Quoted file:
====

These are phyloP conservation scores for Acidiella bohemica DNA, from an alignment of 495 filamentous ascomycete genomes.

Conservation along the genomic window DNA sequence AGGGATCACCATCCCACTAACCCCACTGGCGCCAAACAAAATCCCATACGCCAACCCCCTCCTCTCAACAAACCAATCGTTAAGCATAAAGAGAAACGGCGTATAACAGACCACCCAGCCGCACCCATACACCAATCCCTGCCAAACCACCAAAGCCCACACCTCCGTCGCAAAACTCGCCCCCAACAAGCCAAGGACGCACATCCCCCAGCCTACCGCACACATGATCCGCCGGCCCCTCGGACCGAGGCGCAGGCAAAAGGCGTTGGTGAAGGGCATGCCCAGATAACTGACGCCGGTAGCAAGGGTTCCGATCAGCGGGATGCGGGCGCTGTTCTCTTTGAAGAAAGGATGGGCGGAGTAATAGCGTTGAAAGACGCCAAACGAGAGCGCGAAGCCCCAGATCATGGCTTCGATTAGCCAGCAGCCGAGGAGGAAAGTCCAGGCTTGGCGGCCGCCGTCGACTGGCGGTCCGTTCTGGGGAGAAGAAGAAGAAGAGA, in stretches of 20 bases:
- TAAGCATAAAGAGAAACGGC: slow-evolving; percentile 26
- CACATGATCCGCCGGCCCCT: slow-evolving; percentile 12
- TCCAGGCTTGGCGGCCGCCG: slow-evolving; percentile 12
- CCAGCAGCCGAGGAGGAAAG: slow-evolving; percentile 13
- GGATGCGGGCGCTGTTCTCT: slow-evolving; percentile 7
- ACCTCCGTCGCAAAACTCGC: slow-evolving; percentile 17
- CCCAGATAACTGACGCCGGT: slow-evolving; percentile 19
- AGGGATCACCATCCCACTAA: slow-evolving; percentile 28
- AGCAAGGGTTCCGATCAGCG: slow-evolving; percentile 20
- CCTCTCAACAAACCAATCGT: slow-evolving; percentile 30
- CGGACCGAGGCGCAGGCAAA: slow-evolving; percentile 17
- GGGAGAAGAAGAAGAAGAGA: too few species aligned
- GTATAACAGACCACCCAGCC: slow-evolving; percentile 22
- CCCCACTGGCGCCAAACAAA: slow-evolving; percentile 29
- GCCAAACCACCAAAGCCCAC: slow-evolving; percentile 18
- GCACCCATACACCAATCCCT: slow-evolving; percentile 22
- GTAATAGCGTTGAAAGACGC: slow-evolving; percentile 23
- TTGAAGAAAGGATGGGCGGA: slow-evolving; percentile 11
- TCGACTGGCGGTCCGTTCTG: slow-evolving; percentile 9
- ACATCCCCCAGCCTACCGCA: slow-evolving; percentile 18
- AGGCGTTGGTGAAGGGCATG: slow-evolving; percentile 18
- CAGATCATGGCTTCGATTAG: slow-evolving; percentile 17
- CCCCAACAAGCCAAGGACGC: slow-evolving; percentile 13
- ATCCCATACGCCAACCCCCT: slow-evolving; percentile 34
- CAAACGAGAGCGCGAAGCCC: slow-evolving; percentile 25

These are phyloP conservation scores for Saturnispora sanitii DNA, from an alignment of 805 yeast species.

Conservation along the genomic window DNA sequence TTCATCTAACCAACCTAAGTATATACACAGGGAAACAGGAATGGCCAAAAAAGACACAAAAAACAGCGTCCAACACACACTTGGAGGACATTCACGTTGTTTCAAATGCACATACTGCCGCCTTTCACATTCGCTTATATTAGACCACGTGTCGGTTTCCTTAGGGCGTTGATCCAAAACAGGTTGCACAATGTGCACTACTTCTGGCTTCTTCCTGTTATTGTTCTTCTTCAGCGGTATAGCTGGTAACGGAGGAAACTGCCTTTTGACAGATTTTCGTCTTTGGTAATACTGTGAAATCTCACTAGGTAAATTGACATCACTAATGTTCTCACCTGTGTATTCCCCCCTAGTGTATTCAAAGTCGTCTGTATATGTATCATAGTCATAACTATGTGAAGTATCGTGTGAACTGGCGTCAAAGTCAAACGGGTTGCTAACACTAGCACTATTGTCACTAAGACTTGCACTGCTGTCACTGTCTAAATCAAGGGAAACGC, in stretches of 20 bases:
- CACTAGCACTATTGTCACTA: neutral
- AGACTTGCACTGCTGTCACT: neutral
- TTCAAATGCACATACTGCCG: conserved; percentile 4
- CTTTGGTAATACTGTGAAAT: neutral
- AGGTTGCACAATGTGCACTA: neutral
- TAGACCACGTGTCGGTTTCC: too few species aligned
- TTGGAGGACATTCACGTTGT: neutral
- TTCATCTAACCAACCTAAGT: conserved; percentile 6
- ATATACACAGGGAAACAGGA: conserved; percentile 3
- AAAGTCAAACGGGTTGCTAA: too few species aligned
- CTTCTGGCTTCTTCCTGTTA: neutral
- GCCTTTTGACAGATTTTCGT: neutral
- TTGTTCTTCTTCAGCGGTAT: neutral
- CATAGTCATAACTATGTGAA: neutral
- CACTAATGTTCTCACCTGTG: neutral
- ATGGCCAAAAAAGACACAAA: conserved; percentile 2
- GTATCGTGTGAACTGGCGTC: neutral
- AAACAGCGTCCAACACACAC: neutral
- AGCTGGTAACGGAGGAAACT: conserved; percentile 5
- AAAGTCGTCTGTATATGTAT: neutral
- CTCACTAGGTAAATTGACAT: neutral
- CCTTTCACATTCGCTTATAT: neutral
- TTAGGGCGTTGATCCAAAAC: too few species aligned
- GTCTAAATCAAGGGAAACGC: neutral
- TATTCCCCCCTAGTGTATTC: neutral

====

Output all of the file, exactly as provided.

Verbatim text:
These are phyloP conservation scores for Acidiella bohemica DNA, from an alignment of 495 filamentous ascomycete genomes.

Conservation along the genomic window DNA sequence AGGGATCACCATCCCACTAACCCCACTGGCGCCAAACAAAATCCCATACGCCAACCCCCTCCTCTCAACAAACCAATCGTTAAGCATAAAGAGAAACGGCGTATAACAGACCACCCAGCCGCACCCATACACCAATCCCTGCCAAACCACCAAAGCCCACACCTCCGTCGCAAAACTCGCCCCCAACAAGCCAAGGACGCACATCCCCCAGCCTACCGCACACATGATCCGCCGGCCCCTCGGACCGAGGCGCAGGCAAAAGGCGTTGGTGAAGGGCATGCCCAGATAACTGACGCCGGTAGCAAGGGTTCCGATCAGCGGGATGCGGGCGCTGTTCTCTTTGAAGAAAGGATGGGCGGAGTAATAGCGTTGAAAGACGCCAAACGAGAGCGCGAAGCCCCAGATCATGGCTTCGATTAGCCAGCAGCCGAGGAGGAAAGTCCAGGCTTGGCGGCCGCCGTCGACTGGCGGTCCGTTCTGGGGAGAAGAAGAAGAAGAGA, in stretches of 20 bases:
- TAAGCATAAAGAGAAACGGC: slow-evolving; percentile 26
- CACATGATCCGCCGGCCCCT: slow-evolving; percentile 12
- TCCAGGCTTGGCGGCCGCCG: slow-evolving; percentile 12
- CCAGCAGCCGAGGAGGAAAG: slow-evolving; percentile 13
- GGATGCGGGCGCTGTTCTCT: slow-evolving; percentile 7
- ACCTCCGTCGCAAAACTCGC: slow-evolving; percentile 17
- CCCAGATAACTGACGCCGGT: slow-evolving; percentile 19
- AGGGATCACCATCCCACTAA: slow-evolving; percentile 28
- AGCAAGGGTTCCGATCAGCG: slow-evolving; percentile 20
- CCTCTCAACAAACCAATCGT: slow-evolving; percentile 30
- CGGACCGAGGCGCAGGCAAA: slow-evolving; percentile 17
- GGGAGAAGAAGAAGAAGAGA: too few species aligned
- GTATAACAGACCACCCAGCC: slow-evolving; percentile 22
- CCCCACTGGCGCCAAACAAA: slow-evolving; percentile 29
- GCCAAACCACCAAAGCCCAC: slow-evolving; percentile 18
- GCACCCATACACCAATCCCT: slow-evolving; percentile 22
- GTAATAGCGTTGAAAGACGC: slow-evolving; percentile 23
- TTGAAGAAAGGATGGGCGGA: slow-evolving; percentile 11
- TCGACTGGCGGTCCGTTCTG: slow-evolving; percentile 9
- ACATCCCCCAGCCTACCGCA: slow-evolving; percentile 18
- AGGCGTTGGTGAAGGGCATG: slow-evolving; percentile 18
- CAGATCATGGCTTCGATTAG: slow-evolving; percentile 17
- CCCCAACAAGCCAAGGACGC: slow-evolving; percentile 13
- ATCCCATACGCCAACCCCCT: slow-evolving; percentile 34
- CAAACGAGAGCGCGAAGCCC: slow-evolving; percentile 25

These are phyloP conservation scores for Saturnispora sanitii DNA, from an alignment of 805 yeast species.

Conservation along the genomic window DNA sequence TTCATCTAACCAACCTAAGTATATACACAGGGAAACAGGAATGGCCAAAAAAGACACAAAAAACAGCGTCCAACACACACTTGGAGGACATTCACGTTGTTTCAAATGCACATACTGCCGCCTTTCACATTCGCTTATATTAGACCACGTGTCGGTTTCCTTAGGGCGTTGATCCAAAACAGGTTGCACAATGTGCACTACTTCTGGCTTCTTCCTGTTATTGTTCTTCTTCAGCGGTATAGCTGGTAACGGAGGAAACTGCCTTTTGACAGATTTTCGTCTTTGGTAATACTGTGAAATCTCACTAGGTAAATTGACATCACTAATGTTCTCACCTGTGTATTCCCCCCTAGTGTATTCAAAGTCGTCTGTATATGTATCATAGTCATAACTATGTGAAGTATCGTGTGAACTGGCGTCAAAGTCAAACGGGTTGCTAACACTAGCACTATTGTCACTAAGACTTGCACTGCTGTCACTGTCTAAATCAAGGGAAACGC, in stretches of 20 bases:
- CACTAGCACTATTGTCACTA: neutral
- AGACTTGCACTGCTGTCACT: neutral
- TTCAAATGCACATACTGCCG: conserved; percentile 4
- CTTTGGTAATACTGTGAAAT: neutral
- AGGTTGCACAATGTGCACTA: neutral
- TAGACCACGTGTCGGTTTCC: too few species aligned
- TTGGAGGACATTCACGTTGT: neutral
- TTCATCTAACCAACCTAAGT: conserved; percentile 6
- ATATACACAGGGAAACAGGA: conserved; percentile 3
- AAAGTCAAACGGGTTGCTAA: too few species aligned
- CTTCTGGCTTCTTCCTGTTA: neutral
- GCCTTTTGACAGATTTTCGT: neutral
- TTGTTCTTCTTCAGCGGTAT: neutral
- CATAGTCATAACTATGTGAA: neutral
- CACTAATGTTCTCACCTGTG: neutral
- ATGGCCAAAAAAGACACAAA: conserved; percentile 2
- GTATCGTGTGAACTGGCGTC: neutral
- AAACAGCGTCCAACACACAC: neutral
- AGCTGGTAACGGAGGAAACT: conserved; percentile 5
- AAAGTCGTCTGTATATGTAT: neutral
- CTCACTAGGTAAATTGACAT: neutral
- CCTTTCACATTCGCTTATAT: neutral
- TTAGGGCGTTGATCCAAAAC: too few species aligned
- GTCTAAATCAAGGGAAACGC: neutral
- TATTCCCCCCTAGTGTATTC: neutral